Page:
Recently, I had an interesting conversation with a student I'm mentoring from my hometown of Detroit. This young man was an average high school student and bombed in his first attempt at community college. After dropping out he returned home to work at a nearby Burger King. He indirectly complained to me about the nature of the work and bemoaned not getting enough hours on the schedule to earn a decent paycheck. Neither of his parents graduated from high school. His mom has four other children who each struggle in the Detroit public school system and his dad was imprisoned during some of his most formative years. Still, my dogged belief in the transformative power of education told me I could help and that if I could just get him through college, his life would be dramatically different.
Last year I worked with him to reignite his application process with hopes of him being admitted to a four-year institution and accepted into a summer bridge program as a necessary condition of his success. With some earnest effort he was successful at achieving these two goals. One week before the fall semester began we had a conversation in which he gloated about his new iPhone he would have -- "for school." I promptly inquired about whether he had money for books or if he had confirmed his financial aid package to determine how much he might be expected to pay. The answer to both my queries was a very reticent "no" tinged with a bit of newly found guilt.
In that moment it became clear that poverty, in the short term at least, can often be masked by socialization and a few middle-class accoutrements. Of course poverty is a relative term. In the context of higher education, the phrase "one flat tire away" is often used to describe a large and growing number of college students for whom one minor financial setback is the difference between persistence and dropping out. The National Poverty Center estimates that 22 percent of nation's children under 18 live in poverty. And, the fastest growing populations of young people, Hispanic and African American, experience significantly higher rates of poverty -- 35 percent and approximately 38 percent, respectively. More telling is that African Americans and Hispanics who may not fall below the poverty line are nowhere near wealthy. A 2011 report from The Pew Research Center estimates that the median net wealth of white households is 20 times that of African Americans ($5,677) and 18 times that of Hispanics ($6,325). These students are among the least likely to earn a college degree, in large part, because they cannot afford to remain enrolled long enough to graduate. The 2011-12 average annual cost of tuition and room and board at public four-year institutions is $17,131 for in-state students, $29,657 for those with out-of-state designations. Still, many of these students arrive to college campuses toting the latest iPhones, other high-end electronic devices, and wearing fashionable threads that disguise just how fragile their prospects are for earning a degree, thereby evading real poverty.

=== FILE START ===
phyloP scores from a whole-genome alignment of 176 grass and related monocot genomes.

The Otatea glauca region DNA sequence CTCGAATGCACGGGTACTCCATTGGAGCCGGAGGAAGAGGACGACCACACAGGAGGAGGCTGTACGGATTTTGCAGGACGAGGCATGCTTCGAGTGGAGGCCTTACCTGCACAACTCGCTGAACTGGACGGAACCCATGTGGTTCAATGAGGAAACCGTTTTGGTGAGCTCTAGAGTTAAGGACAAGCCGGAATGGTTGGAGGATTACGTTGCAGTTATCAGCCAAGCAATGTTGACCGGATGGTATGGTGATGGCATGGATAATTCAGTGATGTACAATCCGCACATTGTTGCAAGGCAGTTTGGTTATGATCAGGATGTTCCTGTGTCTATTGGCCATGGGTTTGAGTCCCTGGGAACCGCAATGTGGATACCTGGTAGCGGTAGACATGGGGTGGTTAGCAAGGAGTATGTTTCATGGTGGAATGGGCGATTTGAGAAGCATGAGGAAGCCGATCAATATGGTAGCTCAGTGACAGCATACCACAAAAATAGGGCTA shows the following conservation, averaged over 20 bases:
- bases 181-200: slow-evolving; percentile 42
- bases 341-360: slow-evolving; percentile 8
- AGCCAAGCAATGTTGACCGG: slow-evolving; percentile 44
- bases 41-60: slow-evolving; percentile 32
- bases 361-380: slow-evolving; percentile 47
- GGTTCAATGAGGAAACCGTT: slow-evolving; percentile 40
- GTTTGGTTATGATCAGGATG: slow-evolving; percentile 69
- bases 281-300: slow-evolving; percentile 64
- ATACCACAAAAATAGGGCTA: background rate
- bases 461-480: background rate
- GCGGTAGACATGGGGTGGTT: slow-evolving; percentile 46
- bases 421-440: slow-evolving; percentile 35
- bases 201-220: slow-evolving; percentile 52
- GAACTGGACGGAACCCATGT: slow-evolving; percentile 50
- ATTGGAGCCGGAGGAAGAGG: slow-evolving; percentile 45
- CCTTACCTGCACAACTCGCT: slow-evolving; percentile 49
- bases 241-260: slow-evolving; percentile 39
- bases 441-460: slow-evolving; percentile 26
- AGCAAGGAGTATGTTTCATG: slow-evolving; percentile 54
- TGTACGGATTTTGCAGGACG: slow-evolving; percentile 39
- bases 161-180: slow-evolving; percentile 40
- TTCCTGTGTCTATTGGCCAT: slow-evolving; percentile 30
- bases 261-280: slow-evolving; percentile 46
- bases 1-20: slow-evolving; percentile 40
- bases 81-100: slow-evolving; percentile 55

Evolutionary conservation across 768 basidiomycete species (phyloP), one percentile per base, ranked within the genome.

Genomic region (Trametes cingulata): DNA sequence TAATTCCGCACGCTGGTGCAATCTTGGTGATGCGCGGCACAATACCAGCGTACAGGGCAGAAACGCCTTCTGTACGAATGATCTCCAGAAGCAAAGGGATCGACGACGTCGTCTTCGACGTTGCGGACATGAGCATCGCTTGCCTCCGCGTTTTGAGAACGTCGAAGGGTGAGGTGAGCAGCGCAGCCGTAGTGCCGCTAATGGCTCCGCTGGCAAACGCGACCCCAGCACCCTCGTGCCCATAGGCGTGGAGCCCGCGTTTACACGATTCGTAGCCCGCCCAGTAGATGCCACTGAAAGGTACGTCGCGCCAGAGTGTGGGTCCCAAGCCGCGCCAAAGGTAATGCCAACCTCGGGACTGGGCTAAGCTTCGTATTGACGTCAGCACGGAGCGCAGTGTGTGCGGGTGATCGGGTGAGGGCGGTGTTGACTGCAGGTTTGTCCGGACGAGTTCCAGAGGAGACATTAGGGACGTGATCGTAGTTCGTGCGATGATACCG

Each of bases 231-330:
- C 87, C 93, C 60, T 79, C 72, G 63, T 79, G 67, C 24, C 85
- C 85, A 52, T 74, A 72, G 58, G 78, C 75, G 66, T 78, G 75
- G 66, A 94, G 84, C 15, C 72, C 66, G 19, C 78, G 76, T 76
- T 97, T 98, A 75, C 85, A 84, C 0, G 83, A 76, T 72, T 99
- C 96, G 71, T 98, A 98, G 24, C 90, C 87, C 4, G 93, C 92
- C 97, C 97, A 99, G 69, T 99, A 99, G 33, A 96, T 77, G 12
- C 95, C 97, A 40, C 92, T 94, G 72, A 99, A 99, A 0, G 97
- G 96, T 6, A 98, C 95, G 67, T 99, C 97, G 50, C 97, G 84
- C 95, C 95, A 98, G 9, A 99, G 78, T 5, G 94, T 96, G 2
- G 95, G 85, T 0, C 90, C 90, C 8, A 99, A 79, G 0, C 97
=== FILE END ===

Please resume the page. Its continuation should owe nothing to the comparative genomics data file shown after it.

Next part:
The confluence of these educational, social and economic issues creates perhaps the greatest challenge for American higher education. Never in history has the social and economic well-being of the nation been so closely linked to producing significantly more college graduates. This occurs at a time when the fastest growing populations of young people are the least likely to graduate from high school, the cost attending college continues to rise, and far too many students who enroll in college do not complete.
Unfortunately Western concepts of poverty are likely to conjure images of malnourished children from less developed nations. The image of a smartphone-tweeting 20-year-old college dropout with expensive sneakers and student loan debt should be as troubling. Politicians, higher education leaders, and the business community are aware of these trends. I am less sure that any of these communities, individually or collectively, are prepared to address these issues in a way that gets us completely ahead of the curve. The philanthropic sector has carried the college completion banner.
The good news is that more students than ever before are participating in higher education. This is also true for poor and minority students. From 1998 to 2008 the percentage of minority students enrolled in college increased by 56 percent -- over two million more students. More importantly, a college education has maintained its potency as a cure for poverty. My mentee graduating from college has serious consequences not only for him, but his younger siblings and the next generation of his family. Collectively, these students will determine what kind of nation we will be in the next 30 years. If we do not seriously invest in college completion the Western concept of poverty might be more familiar and less distant.